Sahar Abdulaziz is the author of four books. Her latest book, The Broken Half tells the story of Zahra, an American Muslim woman whose marriage is anything but peaceful. She must choose whether the stay or leave, neither choice is recommended and both are risky and uncertain.
The Sahar Abdulaziz Interview
What is one thing that no-one would usually know about you?
In the fourth grade, I played the illustrious and complex role of Kitty Carrot, and while I was an excellent carrot, I was secretly broken-hearted. Initially, you see, I had tried out for the starring role of Mrs. Rabbit. But alas, I was turned down. Cast aside. Bounced out. Devastated and mortally wounded I came home in tears. As a result, my acting career has never been the same since, although despite this apparent oversight on the part of the director [actually my 4th-grade teacher] carrots continue to be one of my favorite vegetables.
What did the best review you ever had say about you and your work?
I am deeply grateful for all the positive reviews I have received for my work. However, this reader’s critical evaluation concisely communicated the subject matter I had set out to expound upon when writing, The Broken Half.
“Abdulaziz’ latest book is a realistic, insightful, and sometimes shocking look at the nature of domestic violence. The reader watches the development of the main character’s struggle with her abusive husband as she becomes increasingly isolated and desperate, and the far-reaching consequences for those reaching out to help her. Set in a fictitious Muslim community, the author exposes cultural issues within that community and attitudes which enable an abuser. This is an important book in educating the public about the insidious nature of domestic abuse throughout society, reflecting the author’s knowledge and experience in that field and her ability to create a powerful and suspense-filled story.”
Are you jealous of other writers?
Not at all. I think a writer’s ‘voice’ is akin to a fingerprint. Nobody shares the same DNA, and therefore what each person generously brings to the table is a unique gift. I’m just happy other writers are willing to share their work and talent, and by extension allow me to bask in their idiosyncratic world, even for a peek.
I am, however, definitely in awe of individual writers. Their extraordinary skill and innate ability to convey their thoughts using the written word is a glorious testament to the human ability to communicate.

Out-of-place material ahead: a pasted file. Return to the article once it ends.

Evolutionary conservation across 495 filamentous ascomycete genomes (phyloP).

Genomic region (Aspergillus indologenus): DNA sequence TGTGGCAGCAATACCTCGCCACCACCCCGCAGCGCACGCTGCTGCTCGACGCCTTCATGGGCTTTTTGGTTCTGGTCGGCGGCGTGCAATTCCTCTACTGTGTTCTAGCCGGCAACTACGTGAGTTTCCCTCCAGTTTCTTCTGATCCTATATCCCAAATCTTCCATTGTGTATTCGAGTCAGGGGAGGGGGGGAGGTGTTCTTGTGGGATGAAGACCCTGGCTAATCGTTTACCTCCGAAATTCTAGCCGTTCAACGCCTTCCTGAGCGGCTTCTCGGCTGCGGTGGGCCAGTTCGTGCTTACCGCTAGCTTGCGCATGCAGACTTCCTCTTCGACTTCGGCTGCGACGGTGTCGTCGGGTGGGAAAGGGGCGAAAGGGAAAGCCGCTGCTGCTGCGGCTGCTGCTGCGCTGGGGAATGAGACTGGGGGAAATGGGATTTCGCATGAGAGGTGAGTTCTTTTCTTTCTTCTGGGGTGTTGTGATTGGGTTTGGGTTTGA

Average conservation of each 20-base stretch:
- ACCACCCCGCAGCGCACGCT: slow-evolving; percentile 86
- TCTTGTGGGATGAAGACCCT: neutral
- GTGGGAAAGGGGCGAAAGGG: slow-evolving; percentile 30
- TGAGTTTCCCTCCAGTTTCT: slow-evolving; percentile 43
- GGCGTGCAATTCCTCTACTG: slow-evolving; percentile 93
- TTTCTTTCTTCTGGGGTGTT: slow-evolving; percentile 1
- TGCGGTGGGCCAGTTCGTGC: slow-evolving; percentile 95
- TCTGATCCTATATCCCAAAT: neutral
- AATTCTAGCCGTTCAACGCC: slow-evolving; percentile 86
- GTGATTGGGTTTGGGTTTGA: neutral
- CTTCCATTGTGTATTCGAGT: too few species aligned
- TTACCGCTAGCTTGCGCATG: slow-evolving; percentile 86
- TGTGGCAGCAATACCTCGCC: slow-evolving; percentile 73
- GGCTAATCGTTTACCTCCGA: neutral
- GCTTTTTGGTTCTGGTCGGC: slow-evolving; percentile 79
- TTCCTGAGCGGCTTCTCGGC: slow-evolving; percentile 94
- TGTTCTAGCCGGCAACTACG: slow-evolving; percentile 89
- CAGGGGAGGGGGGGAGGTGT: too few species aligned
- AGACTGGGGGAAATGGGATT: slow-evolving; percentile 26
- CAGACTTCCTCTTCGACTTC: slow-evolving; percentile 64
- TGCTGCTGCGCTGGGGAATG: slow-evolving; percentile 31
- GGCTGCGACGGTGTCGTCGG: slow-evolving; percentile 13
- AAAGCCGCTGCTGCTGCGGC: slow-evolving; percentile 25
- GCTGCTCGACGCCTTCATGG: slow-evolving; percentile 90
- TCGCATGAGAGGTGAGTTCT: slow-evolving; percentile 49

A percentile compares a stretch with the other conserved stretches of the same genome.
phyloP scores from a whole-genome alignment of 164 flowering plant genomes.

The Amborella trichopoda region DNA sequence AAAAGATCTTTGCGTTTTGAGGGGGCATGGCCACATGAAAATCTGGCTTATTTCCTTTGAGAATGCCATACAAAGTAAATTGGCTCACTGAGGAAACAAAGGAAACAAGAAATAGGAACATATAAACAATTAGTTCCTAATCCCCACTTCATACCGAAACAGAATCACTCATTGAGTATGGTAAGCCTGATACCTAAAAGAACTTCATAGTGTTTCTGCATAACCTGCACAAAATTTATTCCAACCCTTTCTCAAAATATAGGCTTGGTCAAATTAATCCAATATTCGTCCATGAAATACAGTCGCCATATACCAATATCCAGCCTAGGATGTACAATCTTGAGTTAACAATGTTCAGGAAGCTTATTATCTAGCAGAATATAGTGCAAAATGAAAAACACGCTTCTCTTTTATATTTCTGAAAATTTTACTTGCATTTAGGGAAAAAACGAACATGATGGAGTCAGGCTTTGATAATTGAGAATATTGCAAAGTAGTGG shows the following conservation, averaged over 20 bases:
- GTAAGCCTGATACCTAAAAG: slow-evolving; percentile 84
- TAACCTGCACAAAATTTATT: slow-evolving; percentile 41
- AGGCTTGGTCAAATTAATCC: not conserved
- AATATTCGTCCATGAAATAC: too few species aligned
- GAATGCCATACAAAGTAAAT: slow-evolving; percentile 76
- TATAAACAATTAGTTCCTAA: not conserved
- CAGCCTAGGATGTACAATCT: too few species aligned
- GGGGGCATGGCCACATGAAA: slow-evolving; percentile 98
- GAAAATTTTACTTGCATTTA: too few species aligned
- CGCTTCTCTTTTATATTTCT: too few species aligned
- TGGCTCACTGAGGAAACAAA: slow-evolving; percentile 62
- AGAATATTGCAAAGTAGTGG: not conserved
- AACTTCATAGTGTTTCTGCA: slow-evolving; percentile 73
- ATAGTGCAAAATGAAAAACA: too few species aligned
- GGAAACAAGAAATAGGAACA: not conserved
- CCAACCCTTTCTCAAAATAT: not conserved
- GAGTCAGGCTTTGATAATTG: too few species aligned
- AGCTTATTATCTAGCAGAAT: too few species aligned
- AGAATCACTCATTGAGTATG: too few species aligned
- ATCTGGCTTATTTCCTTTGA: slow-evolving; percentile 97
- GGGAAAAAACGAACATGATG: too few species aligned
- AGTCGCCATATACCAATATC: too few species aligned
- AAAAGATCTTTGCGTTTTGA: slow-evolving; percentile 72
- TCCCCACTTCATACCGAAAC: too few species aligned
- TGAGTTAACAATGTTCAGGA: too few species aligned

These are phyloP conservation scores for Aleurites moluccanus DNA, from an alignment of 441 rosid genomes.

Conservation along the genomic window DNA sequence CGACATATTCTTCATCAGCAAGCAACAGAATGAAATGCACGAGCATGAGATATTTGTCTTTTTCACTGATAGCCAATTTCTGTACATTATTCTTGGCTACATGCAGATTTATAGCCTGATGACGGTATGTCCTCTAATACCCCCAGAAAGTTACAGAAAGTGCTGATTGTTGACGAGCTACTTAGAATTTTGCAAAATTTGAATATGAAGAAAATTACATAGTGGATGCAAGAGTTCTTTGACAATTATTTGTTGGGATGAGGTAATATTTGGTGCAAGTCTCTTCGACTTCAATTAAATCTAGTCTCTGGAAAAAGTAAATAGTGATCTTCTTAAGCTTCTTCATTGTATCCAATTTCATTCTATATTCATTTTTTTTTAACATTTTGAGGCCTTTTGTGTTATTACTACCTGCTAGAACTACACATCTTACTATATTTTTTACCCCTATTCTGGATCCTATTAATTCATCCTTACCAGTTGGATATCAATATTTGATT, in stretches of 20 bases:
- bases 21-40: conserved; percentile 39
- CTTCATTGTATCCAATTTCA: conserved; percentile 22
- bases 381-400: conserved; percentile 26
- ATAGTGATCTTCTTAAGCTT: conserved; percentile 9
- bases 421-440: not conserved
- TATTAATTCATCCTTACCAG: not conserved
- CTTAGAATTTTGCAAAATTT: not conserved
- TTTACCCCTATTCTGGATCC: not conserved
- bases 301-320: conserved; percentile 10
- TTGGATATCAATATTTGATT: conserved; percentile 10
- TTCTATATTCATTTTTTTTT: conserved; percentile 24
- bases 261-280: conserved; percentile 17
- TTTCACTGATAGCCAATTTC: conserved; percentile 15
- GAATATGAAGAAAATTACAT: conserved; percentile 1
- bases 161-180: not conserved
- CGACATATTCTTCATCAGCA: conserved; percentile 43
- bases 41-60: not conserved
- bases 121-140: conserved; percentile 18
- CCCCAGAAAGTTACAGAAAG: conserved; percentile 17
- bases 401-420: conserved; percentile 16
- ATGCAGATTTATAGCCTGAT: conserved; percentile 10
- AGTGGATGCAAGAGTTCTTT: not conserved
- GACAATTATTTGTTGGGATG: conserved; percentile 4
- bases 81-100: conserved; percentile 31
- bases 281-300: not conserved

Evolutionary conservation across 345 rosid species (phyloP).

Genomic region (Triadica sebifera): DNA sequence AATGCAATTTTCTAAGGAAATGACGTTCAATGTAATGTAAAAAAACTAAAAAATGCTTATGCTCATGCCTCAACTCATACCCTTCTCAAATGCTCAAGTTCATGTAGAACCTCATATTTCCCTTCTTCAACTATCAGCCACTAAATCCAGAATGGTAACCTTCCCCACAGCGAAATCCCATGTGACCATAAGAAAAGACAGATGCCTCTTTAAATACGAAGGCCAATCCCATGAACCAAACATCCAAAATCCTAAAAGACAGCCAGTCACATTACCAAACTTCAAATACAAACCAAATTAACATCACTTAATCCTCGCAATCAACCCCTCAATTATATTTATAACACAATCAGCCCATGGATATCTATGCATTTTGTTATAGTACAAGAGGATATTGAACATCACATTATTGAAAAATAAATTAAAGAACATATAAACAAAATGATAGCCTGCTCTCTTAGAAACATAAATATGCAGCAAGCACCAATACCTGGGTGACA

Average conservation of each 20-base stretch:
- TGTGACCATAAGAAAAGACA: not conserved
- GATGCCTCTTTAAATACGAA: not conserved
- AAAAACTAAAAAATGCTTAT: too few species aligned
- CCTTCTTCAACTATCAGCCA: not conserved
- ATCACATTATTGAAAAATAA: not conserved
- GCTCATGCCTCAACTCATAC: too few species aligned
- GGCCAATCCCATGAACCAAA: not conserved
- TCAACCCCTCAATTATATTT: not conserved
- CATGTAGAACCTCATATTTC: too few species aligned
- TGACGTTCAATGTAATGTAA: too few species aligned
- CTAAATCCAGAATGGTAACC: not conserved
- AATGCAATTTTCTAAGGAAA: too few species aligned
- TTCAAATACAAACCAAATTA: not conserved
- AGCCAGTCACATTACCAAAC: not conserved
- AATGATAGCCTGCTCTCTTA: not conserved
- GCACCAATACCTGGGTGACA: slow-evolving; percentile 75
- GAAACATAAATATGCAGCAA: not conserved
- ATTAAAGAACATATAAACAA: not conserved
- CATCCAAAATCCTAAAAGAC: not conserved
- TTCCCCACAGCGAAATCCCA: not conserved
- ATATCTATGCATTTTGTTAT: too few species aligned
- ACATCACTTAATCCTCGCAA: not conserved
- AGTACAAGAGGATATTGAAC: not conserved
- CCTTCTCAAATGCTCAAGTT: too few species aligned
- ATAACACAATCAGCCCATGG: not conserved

What is the single biggest challenge you faced when writing your book?
Initially, I think my single biggest challenge resided in my personal commitment to remain steadfast to the truth. That whatever topic I chose to expound upon held merit, -enough to stay authentic to my subject matter, accurate in my portrayal, and entertainingly precise in my choice and execution of words.
What was the most important thing you learned at school?
For me, most of my learning took place outside of school. Despite having a Master of Science degree, I have acquired the majority of my knowledge through reading, spending countless hours immersed in books, in the library, talking or observing people, studying history, and dissecting opinion in search of truths.
However, the most important thing I learned from attending school is that the acquisition of knowledge in not granted equally to everyone. It was in school where I began to see how the flagrant discrepancies between socio-economic communities played a pivotal role in the success or failure of an individual. I became acutely aware of how methodically these derisive methods tore apart the dreams of many in conjunction to the fabric of our nation. This, unfortunately, continues to be the case.
Do you think there is any elitism attached to the different genres of books, both in the fiction and non-fiction worlds?
I venture to believe the dividing lines in the sand are of a different nature, in that the elitism isn’t so much between fiction and non-fiction, but connected to cultural nuances and global perspectives.
Writing by its very existence is a voice. When only certain genres are permitted access or recognisability in the global domain, then, in fact, what is happening is a vetted selection process much like media control. Freedom of speech becomes curtailed, and people and cultures are marginalized. This in turn leaves viable intellectual voices deemed by those in power disposable and in danger of becoming systematically silenced.
I have experienced first hand the struggle to make sure that my own authorship is recognized for its unique socio-cultural elements that comprise the American as well as the native-born American Muslim experience as a hybrid culture. As of yet, Muslim Fiction is not a genre, yet as a viable and talented community of writers, we are exploring many socio-pertinent venues and topics of artistic expression, but faced with an ever-imposing void.
Any attention granted to Muslim authors by the literary world tends to be characteristic of the cultural normative, or “ideal type”, which is inherently foreign. Native-born American Muslims are therefore subjected to a form of cultural erasure stemming from the refusal for people to recognize that Islam and Muslims are not exclusive to a global region or finite set of cultural identities.
WHERE CAN I FIND OUT MORE ABOUT sahar and her book?
You can find The Broken Half in Kindle or Paperback format here:
You can also catch up with Sahar on her website here: www.saharraziz.com
WHY ‘THE THURSDAY THRONG’?
These posts are called The Thursday Throng in honour of the throng that waits eagerly outside the book store when a new author is doing a book signing event or appearance. On this website it takes the form of a ‘Meet the Author‘ online event with some information about our author’s latest book and an interview. If you would like to take part in the Thursday Throng then why not visit Thursday Throng Author Interview Guidelines to find out more.